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Dr. Alice Flaherty is a joint associate professor of both neurology and psychiatry at HMS. Her practice is at MGH. Her education was preparation H, in that she did an AB, MD, internship, residency, and fellowship at Harvard. In an attempt at diversity, she did a PhD at MIT, one mile away. In the MGH department of neurology, she is the director of the movement disorders fellowship, co-director of its brain stimulator unit, and has a particular interest in the overlap between mood and movement disorders. Her research focuses on brain systems that control behavioral drives, whether to walk, to communicate, or to create, and how these are influenced by interventions ranging from dopaminergic drugs to phototherapy to deep brain stimulation.
In addition to scientific papers, she is the author of The MGH Handbook of Neurology; The Midnight Disease (a book for general audiences on the biological drive to communicate), and The Luck of the Loch Ness Monster (a children’s book on the biology of picky eating). Each of her books has received national awards and had multiple translations. Two have been dramatized. She has appeared as an expert on many TV documentaries, both nationally and internationally. Her current project on the neurology of illness behaviors, was awarded a fellowship from the Radcliffe Institute for Advanced Study, and was the focus of the 2008 David Rockefeller Winter Institute. She examines the mechanisms by which behavioral responses to illness, such as somatization and stoicism, are both biologically based and alterable by experience. Her interest in empathy and dispassion, which are secondary illness behaviors, made her aware of the extent to which doctors’ gestural communication is biologically based and teachable as well.
E-mail: Alice W. Flaherty, MD, PhD
Research Investigator Profile
Alice Flaherty, MD, PHD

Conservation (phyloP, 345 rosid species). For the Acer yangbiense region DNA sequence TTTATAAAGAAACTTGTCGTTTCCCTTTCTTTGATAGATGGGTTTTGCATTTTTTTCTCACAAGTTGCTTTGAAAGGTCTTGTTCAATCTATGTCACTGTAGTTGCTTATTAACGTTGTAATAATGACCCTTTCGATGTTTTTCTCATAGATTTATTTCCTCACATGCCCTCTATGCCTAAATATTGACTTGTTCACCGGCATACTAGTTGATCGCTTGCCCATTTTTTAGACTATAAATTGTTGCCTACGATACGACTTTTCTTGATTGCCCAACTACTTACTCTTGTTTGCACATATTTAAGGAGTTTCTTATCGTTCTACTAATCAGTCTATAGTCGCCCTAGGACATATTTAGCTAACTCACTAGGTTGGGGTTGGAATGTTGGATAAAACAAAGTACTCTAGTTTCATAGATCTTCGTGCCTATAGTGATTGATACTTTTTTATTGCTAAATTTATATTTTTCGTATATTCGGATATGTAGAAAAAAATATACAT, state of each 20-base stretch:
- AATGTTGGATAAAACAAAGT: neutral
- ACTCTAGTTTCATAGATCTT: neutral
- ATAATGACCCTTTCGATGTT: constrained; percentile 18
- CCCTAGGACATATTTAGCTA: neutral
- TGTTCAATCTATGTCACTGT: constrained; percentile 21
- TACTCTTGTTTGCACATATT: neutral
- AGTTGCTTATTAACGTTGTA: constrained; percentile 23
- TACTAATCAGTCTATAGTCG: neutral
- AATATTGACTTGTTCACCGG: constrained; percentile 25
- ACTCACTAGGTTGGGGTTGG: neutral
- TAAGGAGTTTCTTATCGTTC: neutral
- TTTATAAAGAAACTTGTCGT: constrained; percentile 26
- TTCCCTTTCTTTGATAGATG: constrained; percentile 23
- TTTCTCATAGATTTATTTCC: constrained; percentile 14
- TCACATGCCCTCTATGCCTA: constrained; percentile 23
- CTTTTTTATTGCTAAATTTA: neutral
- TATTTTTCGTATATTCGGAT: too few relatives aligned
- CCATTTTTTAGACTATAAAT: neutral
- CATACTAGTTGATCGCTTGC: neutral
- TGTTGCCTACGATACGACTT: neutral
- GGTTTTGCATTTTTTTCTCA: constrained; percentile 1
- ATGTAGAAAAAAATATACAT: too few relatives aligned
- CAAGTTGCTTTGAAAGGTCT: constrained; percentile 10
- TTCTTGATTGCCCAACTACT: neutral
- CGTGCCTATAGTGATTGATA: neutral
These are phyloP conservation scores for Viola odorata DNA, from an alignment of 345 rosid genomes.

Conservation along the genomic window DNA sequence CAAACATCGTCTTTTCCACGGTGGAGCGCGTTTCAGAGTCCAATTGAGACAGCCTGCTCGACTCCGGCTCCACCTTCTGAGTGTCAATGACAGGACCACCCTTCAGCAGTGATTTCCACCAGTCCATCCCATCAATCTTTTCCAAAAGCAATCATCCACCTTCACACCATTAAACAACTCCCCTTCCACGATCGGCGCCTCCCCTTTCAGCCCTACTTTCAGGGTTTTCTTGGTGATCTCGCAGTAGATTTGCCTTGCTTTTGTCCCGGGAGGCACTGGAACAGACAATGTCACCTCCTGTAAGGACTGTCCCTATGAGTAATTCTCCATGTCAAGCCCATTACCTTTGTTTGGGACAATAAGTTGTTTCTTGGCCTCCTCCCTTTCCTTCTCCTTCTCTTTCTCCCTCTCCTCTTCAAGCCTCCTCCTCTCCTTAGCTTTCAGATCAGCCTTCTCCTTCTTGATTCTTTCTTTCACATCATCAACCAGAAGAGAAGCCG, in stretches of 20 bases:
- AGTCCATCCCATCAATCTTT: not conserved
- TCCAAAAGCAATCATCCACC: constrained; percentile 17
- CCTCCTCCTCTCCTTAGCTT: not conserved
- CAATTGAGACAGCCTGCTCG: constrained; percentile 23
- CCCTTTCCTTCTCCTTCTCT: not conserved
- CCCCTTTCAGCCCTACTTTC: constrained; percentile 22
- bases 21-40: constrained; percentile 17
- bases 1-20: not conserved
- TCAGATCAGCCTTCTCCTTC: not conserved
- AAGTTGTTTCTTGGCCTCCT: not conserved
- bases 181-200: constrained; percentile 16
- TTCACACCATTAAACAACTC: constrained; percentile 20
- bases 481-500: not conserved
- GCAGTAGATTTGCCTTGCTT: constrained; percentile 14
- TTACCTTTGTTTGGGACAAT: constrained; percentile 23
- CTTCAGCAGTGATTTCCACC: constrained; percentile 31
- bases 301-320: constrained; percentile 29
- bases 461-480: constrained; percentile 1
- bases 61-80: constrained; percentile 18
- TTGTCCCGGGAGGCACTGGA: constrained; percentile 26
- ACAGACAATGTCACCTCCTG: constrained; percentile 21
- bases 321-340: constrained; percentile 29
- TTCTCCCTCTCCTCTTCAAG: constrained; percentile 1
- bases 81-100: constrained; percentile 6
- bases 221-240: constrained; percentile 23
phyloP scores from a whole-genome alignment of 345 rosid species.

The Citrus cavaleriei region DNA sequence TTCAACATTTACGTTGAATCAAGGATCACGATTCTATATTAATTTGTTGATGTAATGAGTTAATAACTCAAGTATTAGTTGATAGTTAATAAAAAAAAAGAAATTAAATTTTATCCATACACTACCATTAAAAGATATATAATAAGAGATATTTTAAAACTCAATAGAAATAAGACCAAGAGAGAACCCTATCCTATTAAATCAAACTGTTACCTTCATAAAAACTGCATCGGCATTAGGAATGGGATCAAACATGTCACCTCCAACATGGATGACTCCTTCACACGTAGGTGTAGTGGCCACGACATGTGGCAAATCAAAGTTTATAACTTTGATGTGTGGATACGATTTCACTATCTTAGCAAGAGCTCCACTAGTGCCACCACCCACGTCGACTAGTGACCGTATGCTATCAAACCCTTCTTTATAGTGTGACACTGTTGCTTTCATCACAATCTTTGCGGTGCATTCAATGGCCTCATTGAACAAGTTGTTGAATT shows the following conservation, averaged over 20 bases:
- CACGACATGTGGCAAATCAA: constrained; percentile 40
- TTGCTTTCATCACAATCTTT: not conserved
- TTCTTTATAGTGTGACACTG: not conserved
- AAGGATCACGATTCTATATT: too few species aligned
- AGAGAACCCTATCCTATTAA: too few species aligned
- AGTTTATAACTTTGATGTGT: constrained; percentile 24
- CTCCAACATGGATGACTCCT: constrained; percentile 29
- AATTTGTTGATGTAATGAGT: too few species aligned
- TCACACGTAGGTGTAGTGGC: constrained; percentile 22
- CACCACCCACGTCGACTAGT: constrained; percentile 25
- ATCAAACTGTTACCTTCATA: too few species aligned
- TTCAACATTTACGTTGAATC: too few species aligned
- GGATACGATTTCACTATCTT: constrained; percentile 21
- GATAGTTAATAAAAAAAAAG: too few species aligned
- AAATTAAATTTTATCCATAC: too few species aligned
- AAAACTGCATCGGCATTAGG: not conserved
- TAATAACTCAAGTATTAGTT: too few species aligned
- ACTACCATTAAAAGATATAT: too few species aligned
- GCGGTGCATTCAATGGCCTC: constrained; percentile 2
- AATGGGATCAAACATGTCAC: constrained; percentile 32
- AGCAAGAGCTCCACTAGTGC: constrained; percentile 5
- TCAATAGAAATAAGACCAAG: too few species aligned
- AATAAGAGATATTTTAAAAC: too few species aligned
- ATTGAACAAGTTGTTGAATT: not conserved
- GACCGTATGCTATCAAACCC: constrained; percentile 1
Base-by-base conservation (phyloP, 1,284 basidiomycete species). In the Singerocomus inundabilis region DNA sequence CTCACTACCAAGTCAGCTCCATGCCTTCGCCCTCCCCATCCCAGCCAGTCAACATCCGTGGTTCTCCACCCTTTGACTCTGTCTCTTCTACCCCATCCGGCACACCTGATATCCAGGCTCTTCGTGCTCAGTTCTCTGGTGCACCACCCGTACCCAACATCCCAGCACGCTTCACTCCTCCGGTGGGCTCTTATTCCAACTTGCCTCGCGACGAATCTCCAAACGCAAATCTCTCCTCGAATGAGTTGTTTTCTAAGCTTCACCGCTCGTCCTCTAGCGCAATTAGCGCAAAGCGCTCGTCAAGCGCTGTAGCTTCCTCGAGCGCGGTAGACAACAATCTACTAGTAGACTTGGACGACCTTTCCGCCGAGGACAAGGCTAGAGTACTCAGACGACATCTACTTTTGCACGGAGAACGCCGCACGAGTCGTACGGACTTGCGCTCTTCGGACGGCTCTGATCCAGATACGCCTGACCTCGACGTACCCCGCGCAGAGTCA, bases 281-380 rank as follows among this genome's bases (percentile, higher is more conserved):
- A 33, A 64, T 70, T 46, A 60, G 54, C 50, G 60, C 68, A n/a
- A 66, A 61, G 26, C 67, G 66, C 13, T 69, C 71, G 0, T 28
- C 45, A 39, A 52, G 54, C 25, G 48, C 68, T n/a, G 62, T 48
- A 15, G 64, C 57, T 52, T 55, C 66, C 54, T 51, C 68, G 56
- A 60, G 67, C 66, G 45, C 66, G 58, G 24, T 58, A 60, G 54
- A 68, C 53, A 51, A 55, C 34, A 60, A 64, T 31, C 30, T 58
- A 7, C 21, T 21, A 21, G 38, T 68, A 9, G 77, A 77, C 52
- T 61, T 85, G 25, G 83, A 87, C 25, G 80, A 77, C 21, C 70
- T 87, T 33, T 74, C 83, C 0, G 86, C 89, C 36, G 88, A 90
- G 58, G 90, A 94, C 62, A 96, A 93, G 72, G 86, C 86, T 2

Awards & Recognition
2010 Top Doctors, US News and World Report
2009 Top Doctors, Boston Magazine
2006 87 Big Thinkers, feature, Boston Magazine
1999 Compassionate Caregiver Award, Massachusetts-wide finalist, Schwartz Center
Basal ganglia fMRI in normal and Parkinsonian patients
Dr. Flaherty is the site principle investigator of a multicenter Phase II trial of gene therapy for Parkinson’s disease. The trial’s 6 month results were released in 2011, and marked the first time that gene therapy has been effective in treating human Parkinson’s disease. In sixteen subjects, a virally mediated copy of the gene for glutamic acid decarboxylase, or GAD, was surgically injected directly into their brain's subthalamic nucleus. The GAD gene boosts production of a neurotransmitter called GABA, which can decrease the overactivity typically seen in Parkinson’s patients’ subthalamic nuclei. Compared with the control subjects, who did not get the gene, the sixteen subjects improved significantly in an overall measure of disease severity. Tremor, stiffness, and incoordination typically decreased. Further follow-up measurements are currently in progress.
Read descriptions and apply for residency, fellowship, and observership programs at http://www.massgeneral.org/neurology/education/.
All applicants should register with the Mass General Careers Web site at http://www.massgeneral.org/careers/viewall.aspx. Request a list of current open positions at firstname.lastname@example.org.
NCBI PubMed publications
Honors & Recognition
2009Texas Bluebonnet Award Master List (Luck of the Loch Ness Monster)
2007100 Titles for Reading and Sharing, New York Public Library (Luck of Loch Ness M.)
2005William Saroyan International Writing Prize, nonfiction short list
2004Best Books of 2004 - San Francisco Chronicle & Washington Post“The Midnight Disease: The Drive to Write, Writer’s Block and the Creative Brain”
San Francisco Chronicle, Editor’s Pick (The Midnight Disease)
Books, Monographs, Articles, and Presentations in Other Media
2011The Massachusetts General Hospital: Handbook of Neurology / Edition 2 - Publisher: Lippincott Williams & WilkinsAlice W. Flaherty, Natalia S. Rost
2010Uncommon Sense: Synsthesia helps the brain luxuritae in metaphor - Harvard Medical Bulletin
2009From Bipolar Darkness, the Empathy to Be a Doctor - New York Times
2009Special effects: What can the dramatic arts teach doctors about improving their performances? - Harvard Medical Bulletin. 2009;82(2):12-17.
2008Memory Splat Mat - Harvard Medical Bulletin
2007The Luck of the Loch Ness Monster. by Alice Flaherty. Illustrated by S. Magoon; Houghton Mifflin, Boston
The Midnight Disease: The Drive to Write, Writer’s Block, and the Creative Brain. Boston: Houghton, Mifflin
Presentations to Non-Medical Scholarly and General Audiences
2010Second Opinion: Bipolar Disorder TV interview and panel- WXXI Public Broadcasting (PBS network series)
2007My Brilliant Brain: Savant Syndromes - National Geographic Channel-UK (TV interview)
2004The Midnight Disease: The Drive to Write, Writer’s Block, and the Creative Brain - The Diane Rehm Show (Radio interview)National Public Radio, WAMU
Department of Neurology
Wang Ambulatory Care Center
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